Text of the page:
involving a formal demonstration of the simulated rupture,
was observed by a large party or representatives from a number
Approximate spatial relationship of measurement
END OF TANK
access and inert gas inlet
oxygen gauging point, Hand level indication and ullage pressure
- Inboard Oxygen measurement
point, sometimes referred to as "steam" connection
- Blower suction point,
blower oxygen concentration measured from here
- Air leak entrance
- Tank level indicator
and ullage pressure measurement point
The testing sequence consisted of the following
loads testing-- installation of strain gages and monitoring
of stress changes under varying fluid levels and underpressure
levels. Measured strains were converted to stress using
parameters obtained from a test coupon. The loads' testing
was required before further testing was permitted.
testing-- the sea tank remained at atmospheric pressure
during all tests and was not leak tested. The cargo tank,
however, had to be leak test and, as necessary, rehabilitated
to achieve a leak-tight enclosure.
mixing tests-- a series of tests was conducted with preset
inert gas inflow rates and with differing levels of simulated
air leakage. These tests were designed to demonstrate transient
mixing behavior, to provide a basis for validating theoretical
analyses of mixing effects.
tests-- two separate, but essentially identical spill tests
were carried out. Pre-calculated levels of underpressure,
chosen for outflow prevention at the observed cargo and
outflow depths, were used. In the second test, the underpressure
was discontinued after the 30 minute test period in order
to observe cargo outflow.
4 shows the simulated test set up with real time sensor inputs.
This was presented to the observers that were in the ship's
mess hall so that they could watch the activities in real
Water Substitution of Crude Oil
of the test, the design of the installation and all of the
regulatory approvals in the Bay Area and in Washington D.C.
were to allow crude oil to be used in the test. 6,300 bbls
were required. At the last moment the schedule for delivery
of the crude oil to the USNS Shoshone and the cost of delivery
and return became unacceptable uncertainties. With the approval
of the Office of Naval Research, fresh water was substituted
for crude oil. As a result some credibility was lost but fortunately
very little information was sacrificed. This was because laboratory
tests with crude oil were being conducted simultaneously.
Three crude oil samples covering most of the natural range
were (laboratory) tested at a number of temperatures and negative
pressures, and extensive analysis was performed
of Full Scale Test Results
- The spill test validated
the effectiveness of ullage underpressure in restraining
cargo loss. In two separate tests, a 30-minute exposure
to potential spillage evidenced no cargo loss.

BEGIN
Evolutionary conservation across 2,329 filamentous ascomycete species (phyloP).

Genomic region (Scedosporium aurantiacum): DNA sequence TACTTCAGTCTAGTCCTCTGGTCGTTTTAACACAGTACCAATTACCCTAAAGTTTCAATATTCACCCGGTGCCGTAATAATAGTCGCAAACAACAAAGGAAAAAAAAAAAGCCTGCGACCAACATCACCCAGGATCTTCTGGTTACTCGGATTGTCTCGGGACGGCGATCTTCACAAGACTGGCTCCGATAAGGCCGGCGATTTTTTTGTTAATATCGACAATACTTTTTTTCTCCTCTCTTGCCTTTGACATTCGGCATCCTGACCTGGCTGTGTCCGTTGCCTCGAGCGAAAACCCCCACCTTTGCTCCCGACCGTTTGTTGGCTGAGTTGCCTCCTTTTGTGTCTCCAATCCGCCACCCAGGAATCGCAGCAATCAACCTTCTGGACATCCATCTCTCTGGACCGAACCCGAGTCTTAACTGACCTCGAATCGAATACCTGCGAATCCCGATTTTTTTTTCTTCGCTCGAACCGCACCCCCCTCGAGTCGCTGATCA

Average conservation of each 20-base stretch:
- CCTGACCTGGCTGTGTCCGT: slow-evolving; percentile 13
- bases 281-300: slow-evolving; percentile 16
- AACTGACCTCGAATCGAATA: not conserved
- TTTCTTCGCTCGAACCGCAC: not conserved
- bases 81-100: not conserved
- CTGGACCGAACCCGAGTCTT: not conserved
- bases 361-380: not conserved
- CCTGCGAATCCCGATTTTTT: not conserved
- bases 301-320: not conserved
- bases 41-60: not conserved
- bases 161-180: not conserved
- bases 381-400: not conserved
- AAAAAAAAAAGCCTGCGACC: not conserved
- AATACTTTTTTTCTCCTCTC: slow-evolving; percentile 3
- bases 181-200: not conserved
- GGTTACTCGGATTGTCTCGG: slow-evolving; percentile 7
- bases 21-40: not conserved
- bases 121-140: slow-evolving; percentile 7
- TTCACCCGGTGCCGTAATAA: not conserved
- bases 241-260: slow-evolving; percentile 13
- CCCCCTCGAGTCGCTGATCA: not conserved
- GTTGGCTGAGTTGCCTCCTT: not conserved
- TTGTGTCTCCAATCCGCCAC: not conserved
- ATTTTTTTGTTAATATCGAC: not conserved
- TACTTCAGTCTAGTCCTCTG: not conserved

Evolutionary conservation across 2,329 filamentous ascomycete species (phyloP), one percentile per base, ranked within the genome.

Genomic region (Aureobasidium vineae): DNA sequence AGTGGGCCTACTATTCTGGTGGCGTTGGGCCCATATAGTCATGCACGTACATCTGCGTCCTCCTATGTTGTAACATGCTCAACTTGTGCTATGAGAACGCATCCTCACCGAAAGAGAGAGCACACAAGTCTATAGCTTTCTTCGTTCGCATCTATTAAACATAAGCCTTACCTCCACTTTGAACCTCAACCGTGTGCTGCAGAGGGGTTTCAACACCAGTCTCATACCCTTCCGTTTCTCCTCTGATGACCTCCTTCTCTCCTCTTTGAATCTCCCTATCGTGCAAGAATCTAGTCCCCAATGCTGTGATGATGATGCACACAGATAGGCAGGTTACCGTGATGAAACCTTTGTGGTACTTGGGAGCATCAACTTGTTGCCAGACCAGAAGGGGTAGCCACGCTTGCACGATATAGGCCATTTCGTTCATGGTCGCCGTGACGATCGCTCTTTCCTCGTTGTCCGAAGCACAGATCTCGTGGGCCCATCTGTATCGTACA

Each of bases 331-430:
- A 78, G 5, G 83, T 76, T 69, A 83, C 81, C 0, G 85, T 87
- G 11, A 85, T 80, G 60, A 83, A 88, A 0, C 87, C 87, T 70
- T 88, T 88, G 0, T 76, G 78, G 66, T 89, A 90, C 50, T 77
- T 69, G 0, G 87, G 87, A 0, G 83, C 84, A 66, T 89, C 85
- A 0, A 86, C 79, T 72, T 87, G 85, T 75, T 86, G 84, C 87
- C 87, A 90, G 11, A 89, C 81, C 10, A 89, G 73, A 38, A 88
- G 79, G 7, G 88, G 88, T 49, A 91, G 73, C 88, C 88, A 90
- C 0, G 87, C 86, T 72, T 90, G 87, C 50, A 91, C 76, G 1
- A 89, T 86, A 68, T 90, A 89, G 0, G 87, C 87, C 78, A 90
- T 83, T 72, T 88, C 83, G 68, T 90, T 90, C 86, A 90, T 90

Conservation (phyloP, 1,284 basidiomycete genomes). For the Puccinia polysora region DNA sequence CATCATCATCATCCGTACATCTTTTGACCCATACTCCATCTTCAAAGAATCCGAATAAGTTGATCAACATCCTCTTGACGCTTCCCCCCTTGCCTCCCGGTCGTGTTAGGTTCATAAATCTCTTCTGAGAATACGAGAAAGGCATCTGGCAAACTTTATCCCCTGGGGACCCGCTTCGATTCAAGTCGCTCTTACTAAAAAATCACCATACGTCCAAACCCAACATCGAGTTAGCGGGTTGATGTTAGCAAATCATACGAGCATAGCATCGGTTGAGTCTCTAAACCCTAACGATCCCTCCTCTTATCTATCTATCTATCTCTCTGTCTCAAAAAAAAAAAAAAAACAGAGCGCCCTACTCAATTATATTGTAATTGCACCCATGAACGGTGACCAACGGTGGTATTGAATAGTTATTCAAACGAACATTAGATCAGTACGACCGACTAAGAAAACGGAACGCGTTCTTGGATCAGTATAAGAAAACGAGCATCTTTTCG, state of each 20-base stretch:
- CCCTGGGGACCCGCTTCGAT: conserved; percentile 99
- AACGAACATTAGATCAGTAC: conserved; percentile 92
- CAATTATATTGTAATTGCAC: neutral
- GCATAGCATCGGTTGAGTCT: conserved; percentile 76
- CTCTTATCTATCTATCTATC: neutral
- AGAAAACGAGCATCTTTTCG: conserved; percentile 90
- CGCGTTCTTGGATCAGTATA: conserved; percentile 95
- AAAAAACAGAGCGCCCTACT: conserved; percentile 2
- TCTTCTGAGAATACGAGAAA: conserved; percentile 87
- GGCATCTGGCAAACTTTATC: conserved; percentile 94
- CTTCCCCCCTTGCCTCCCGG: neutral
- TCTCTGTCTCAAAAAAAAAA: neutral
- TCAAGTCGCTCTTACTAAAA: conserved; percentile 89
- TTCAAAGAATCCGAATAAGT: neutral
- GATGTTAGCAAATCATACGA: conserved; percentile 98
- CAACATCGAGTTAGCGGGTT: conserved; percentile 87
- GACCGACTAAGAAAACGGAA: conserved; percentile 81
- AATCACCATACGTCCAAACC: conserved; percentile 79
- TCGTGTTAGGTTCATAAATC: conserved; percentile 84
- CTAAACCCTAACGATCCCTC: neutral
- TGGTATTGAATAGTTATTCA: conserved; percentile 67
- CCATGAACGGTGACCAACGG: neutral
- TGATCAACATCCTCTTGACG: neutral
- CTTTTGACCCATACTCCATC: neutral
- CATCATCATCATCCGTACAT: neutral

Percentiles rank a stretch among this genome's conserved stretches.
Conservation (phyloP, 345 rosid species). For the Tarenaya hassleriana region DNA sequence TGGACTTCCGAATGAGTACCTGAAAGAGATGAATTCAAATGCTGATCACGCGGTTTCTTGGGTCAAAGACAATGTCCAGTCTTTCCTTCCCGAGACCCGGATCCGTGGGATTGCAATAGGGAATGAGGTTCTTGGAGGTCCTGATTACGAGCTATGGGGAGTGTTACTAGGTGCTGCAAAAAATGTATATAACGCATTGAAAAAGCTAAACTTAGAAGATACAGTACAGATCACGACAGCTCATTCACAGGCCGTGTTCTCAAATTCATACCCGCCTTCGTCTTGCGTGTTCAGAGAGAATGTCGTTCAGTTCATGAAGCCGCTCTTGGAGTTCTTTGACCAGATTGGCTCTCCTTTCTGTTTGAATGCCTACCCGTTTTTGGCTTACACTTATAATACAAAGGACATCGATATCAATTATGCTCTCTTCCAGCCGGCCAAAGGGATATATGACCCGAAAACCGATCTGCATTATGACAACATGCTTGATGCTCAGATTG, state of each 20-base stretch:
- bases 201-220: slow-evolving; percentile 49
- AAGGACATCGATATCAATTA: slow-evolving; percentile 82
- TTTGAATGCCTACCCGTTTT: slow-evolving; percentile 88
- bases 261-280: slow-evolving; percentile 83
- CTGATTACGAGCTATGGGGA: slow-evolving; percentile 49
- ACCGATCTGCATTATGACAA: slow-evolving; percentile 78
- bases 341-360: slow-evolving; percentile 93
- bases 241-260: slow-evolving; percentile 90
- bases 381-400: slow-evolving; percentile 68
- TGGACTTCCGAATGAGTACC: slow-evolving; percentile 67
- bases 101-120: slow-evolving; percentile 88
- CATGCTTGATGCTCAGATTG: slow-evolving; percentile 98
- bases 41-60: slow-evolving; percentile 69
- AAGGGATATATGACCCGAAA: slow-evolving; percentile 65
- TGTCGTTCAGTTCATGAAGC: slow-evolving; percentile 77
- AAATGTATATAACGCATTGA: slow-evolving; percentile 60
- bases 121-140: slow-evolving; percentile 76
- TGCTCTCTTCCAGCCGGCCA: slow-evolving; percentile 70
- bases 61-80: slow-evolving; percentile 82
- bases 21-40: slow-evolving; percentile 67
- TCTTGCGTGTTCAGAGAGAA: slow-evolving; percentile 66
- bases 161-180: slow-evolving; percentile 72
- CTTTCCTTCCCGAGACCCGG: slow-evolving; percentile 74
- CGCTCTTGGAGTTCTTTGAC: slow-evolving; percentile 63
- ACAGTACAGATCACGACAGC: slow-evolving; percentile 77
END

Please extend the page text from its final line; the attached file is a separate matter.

- The simple underpressure
control system was stable and was able to set and maintain
a specified ullage pressure even with controlled leakage.
No real time adjustment was required.
- The laboratory
test, covering a wide range of crude oil density, obtained
consistent measurements of evaporant composition. As expected,
the substances evaporated were mostly C7 and below.
- The Equation
of State (EOS) model developed by the laboratory, typical
of many similar computer programs used in the petroleum
industry, correlated well with measurements. The EOS model
can be used as a design tool in the detail development of
the underpressure system.
- The transient and steady state gas
mixing predictions were reasonably confirmed in testing.
The calculated time constants were well supported. These
results suggest that the analytical approach is reasonably
good, but that some further analysis or mockup testing may
be required for some geometrical arrangements.
- The test validated that safe inert
gas level in the ullage space can be maintained in spite
of air leakage
- Strain measurements indicated low stress
increments due to pressure loading, and agreed reasonably
well with predictions.
project, the "American Underpressure System (AUPS) Test and
Validation Project", does not complete the program - it initiates
the program. The single focus of the program is to reduce
the potential for catastrophic events from casualties to single
hull tankers, as well as from double hull tankers. The project,
which has just completed, has verified that these catastrophic
events can be prevented or, at least, significantly minimized.
The technical information obtained from the full-scale test,
from the laboratory experiments, and from the accompanying
analyses was used to proceed to initiate the design installation
of AUPS in a 70,000 dwt operating crude carrier.
design and technical data must satisfy many questions and
requirements that have been set forth by the U.S. Coast Guard.
This procedure is required to allow the rulemaking change
that will permit crude carriers to maintain an inerted vacuum
in all of the ullage spaces. There are four principal areas
of effort that still must be accomplished. The design must
proceed to a level approaching in detail and definition that
of a contract design. The control system must be defined to
the same level. A sophisticated simulation program must be
developed to permit the investigation of all aspects of all
catastrophes, and the reliability, economic and other analyses
required by the Coast Guard must be made.
is a strong sense of urgency to try to protect the single
hull tankers with AUPS before any additional catastrophes
might occur. One important additional benefit to the U.S.
Maritime Industry is the additional work that these installations
will provide to the repair shipyards,
Systems is scheduled to have all of the designs and technical
data available for Coast Guard review by the Spring of 2002.
(8) photographs Test Installation on board USNS Shoshone